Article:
This model of constitutions and constitutionalism envisioned a constitution as a flexible system of governance, in which particular texts-- for example, Magna Carta or the Bill of Rights-- were a bit like ingredients in a larger pudding. It followed that obsessive focus on textual argument or the parsing of individual texts was misplaced, for the constitution as a system was far more than these various texts. Under the right conditions, the correct reading of the constitution could be at variance with the literal language of one or more of these texts. Gienapp uses the example of the Virgina 1782 Case of the Prisoners (Commonwealth v. Caton) as an example of this kind of reasoning.
Nevertheless, Gienapp also shows us how this British conception of a constitution was gradually displaced over the course of a little less than a decade following the Philadelphia Convention through a series of debates and controversies. He shows how, at each step along the way, the participants were driven by their own arguments and strategic considerations to think of the Constitution not as a system but as a text, whose meaning was fixed at the moment of its adoption. It was a text, moreover, on which dueling politicians found it convenient to bestow an increasing degree of reverence and even sacredness. In the book's final two chapters, Gienapp shows that by the debate over the Jay Treaty, both sides of the debate had more or less accepted this set of assumptions. Moreover, they made fairly standard arguments from text, structure, purpose, and intention. Indeed, Gienapp points out, the contemporary fascination with pouring through the archives of debates of the Constitution's framing and ratification in quest of the original understanding or the original meaning can be traced to the early debates over presidential power to remove cabinet officials and the Jay Treaty.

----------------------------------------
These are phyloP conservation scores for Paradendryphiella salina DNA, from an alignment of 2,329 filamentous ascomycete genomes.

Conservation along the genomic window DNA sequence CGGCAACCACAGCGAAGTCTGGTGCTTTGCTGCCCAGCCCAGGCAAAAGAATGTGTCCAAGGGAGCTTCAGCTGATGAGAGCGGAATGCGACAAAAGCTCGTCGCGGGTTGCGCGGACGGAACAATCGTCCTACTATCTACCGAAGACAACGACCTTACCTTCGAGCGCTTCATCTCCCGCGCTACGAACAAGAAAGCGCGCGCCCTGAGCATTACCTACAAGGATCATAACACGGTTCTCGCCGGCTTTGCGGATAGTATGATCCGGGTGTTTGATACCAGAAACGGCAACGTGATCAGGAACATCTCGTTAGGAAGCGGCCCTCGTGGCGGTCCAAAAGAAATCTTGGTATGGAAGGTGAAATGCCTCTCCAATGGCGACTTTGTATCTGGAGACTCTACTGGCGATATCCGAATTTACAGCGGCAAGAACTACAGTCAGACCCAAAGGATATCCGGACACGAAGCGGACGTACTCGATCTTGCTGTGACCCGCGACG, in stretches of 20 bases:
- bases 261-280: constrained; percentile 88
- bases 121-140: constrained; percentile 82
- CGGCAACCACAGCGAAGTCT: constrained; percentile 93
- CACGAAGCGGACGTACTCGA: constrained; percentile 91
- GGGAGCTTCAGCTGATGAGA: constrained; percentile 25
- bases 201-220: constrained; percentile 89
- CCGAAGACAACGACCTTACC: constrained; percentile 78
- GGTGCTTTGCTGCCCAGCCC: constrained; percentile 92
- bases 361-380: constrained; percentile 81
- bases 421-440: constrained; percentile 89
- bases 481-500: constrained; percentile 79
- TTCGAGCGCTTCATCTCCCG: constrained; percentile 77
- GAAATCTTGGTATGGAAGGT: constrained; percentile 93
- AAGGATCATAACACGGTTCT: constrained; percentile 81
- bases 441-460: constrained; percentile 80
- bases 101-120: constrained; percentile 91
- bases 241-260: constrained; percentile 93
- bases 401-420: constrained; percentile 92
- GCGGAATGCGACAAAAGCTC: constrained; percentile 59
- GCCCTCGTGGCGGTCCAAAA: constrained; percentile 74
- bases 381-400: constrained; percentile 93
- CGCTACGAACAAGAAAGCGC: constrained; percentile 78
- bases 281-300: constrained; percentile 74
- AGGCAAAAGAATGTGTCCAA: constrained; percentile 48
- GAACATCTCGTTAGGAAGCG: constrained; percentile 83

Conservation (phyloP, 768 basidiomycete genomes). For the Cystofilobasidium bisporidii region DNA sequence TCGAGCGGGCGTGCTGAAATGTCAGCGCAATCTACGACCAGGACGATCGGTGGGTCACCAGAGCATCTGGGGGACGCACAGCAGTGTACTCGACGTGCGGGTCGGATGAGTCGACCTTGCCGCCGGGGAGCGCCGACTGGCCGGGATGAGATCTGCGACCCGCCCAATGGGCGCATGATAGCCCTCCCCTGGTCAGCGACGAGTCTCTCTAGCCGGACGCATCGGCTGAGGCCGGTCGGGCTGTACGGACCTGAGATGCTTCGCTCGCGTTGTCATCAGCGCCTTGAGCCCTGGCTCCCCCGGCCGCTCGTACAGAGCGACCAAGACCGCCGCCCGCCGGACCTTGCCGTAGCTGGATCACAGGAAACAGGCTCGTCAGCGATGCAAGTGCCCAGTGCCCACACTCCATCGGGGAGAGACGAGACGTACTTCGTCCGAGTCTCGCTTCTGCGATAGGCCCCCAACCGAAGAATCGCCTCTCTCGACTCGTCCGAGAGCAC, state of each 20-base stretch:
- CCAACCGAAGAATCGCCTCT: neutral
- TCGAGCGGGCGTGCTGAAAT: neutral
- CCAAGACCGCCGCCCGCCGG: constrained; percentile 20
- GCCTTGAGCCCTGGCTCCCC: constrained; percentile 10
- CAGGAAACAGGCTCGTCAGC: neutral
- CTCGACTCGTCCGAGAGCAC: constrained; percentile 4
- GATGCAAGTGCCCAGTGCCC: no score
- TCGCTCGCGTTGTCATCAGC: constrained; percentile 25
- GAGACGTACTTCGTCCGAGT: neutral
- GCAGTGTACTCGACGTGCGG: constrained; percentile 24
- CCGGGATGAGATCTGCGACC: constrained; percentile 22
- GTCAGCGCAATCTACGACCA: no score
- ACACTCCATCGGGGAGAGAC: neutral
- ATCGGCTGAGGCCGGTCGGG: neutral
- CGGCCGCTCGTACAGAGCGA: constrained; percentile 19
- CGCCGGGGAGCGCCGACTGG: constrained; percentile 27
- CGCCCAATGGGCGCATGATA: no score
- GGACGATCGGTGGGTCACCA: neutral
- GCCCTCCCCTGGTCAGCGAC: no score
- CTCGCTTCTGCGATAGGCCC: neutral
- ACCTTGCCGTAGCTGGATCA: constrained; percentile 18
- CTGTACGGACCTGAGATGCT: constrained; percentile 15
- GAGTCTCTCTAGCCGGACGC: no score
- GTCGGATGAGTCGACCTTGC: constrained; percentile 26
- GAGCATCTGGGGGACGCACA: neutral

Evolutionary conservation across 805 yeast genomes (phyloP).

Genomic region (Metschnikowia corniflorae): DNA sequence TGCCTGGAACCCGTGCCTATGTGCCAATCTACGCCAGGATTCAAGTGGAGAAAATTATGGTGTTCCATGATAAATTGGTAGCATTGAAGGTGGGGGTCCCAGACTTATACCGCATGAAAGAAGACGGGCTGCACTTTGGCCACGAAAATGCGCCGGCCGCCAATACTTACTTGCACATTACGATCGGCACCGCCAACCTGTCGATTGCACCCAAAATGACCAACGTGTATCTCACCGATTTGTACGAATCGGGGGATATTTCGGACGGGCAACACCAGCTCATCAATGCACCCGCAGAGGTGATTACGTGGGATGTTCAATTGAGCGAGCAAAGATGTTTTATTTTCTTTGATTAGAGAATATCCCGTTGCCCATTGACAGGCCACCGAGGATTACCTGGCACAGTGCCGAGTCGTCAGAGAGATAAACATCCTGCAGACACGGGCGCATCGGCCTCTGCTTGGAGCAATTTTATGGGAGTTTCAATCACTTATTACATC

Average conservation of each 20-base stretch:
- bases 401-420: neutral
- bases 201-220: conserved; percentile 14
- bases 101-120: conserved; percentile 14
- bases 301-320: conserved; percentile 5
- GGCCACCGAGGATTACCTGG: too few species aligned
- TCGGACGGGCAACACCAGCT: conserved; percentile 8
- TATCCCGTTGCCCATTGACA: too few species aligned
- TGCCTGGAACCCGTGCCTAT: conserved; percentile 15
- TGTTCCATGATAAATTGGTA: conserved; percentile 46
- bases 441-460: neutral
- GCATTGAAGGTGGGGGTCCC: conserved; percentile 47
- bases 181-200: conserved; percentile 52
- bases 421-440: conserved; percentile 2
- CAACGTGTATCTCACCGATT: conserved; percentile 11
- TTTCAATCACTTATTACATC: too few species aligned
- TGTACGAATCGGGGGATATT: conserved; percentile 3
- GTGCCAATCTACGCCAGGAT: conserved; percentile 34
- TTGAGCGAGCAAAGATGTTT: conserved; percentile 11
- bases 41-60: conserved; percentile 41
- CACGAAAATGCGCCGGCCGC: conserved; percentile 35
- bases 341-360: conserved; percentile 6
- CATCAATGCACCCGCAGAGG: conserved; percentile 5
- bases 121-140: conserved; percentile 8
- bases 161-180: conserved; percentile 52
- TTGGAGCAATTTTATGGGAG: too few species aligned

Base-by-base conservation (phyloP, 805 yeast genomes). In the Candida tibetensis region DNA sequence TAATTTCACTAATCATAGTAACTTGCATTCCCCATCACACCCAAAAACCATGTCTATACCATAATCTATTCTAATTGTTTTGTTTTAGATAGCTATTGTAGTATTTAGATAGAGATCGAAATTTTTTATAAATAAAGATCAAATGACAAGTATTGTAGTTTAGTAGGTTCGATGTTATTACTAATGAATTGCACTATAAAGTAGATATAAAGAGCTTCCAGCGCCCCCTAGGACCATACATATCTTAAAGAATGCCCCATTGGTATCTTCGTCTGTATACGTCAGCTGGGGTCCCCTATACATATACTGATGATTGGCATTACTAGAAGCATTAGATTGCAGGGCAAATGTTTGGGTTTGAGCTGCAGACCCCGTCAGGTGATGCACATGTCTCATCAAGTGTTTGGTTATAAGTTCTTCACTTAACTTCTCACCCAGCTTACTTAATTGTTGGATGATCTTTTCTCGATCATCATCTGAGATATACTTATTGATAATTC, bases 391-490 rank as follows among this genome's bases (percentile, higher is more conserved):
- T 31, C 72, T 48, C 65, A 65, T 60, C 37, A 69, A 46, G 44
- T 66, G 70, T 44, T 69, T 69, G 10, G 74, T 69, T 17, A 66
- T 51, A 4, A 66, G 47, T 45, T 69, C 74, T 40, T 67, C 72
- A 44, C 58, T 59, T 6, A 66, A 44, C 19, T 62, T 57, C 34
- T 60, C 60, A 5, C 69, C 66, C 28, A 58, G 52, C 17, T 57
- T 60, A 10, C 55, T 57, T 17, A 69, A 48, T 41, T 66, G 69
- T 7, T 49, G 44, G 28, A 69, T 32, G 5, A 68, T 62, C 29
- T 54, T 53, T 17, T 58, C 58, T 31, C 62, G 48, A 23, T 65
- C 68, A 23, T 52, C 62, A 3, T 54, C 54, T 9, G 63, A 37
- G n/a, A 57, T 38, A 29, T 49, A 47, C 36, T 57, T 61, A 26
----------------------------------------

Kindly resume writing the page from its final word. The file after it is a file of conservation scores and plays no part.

Should any of this bother a contemporary originalist? Probably not. From the standpoint of most contemporary originalists, if the participants in the founding generation converged on the fixation thesis by 1796, that should be good enough for us today. Originalist theory claims that we should consider the original meaning of the text to be fixed at the time of adoption. To be sure, this claim presumes a particular vision of what a constitution is and how it operates and, as Gienapp explains, this vision was not itself fixed until a decade after adoption. But it is not necessary that the theory of constitutionalism be fixed at the time of adoption for originalists to claim that under the correct theory of interpretation, the proper focus is the original meaning at the time of adoption.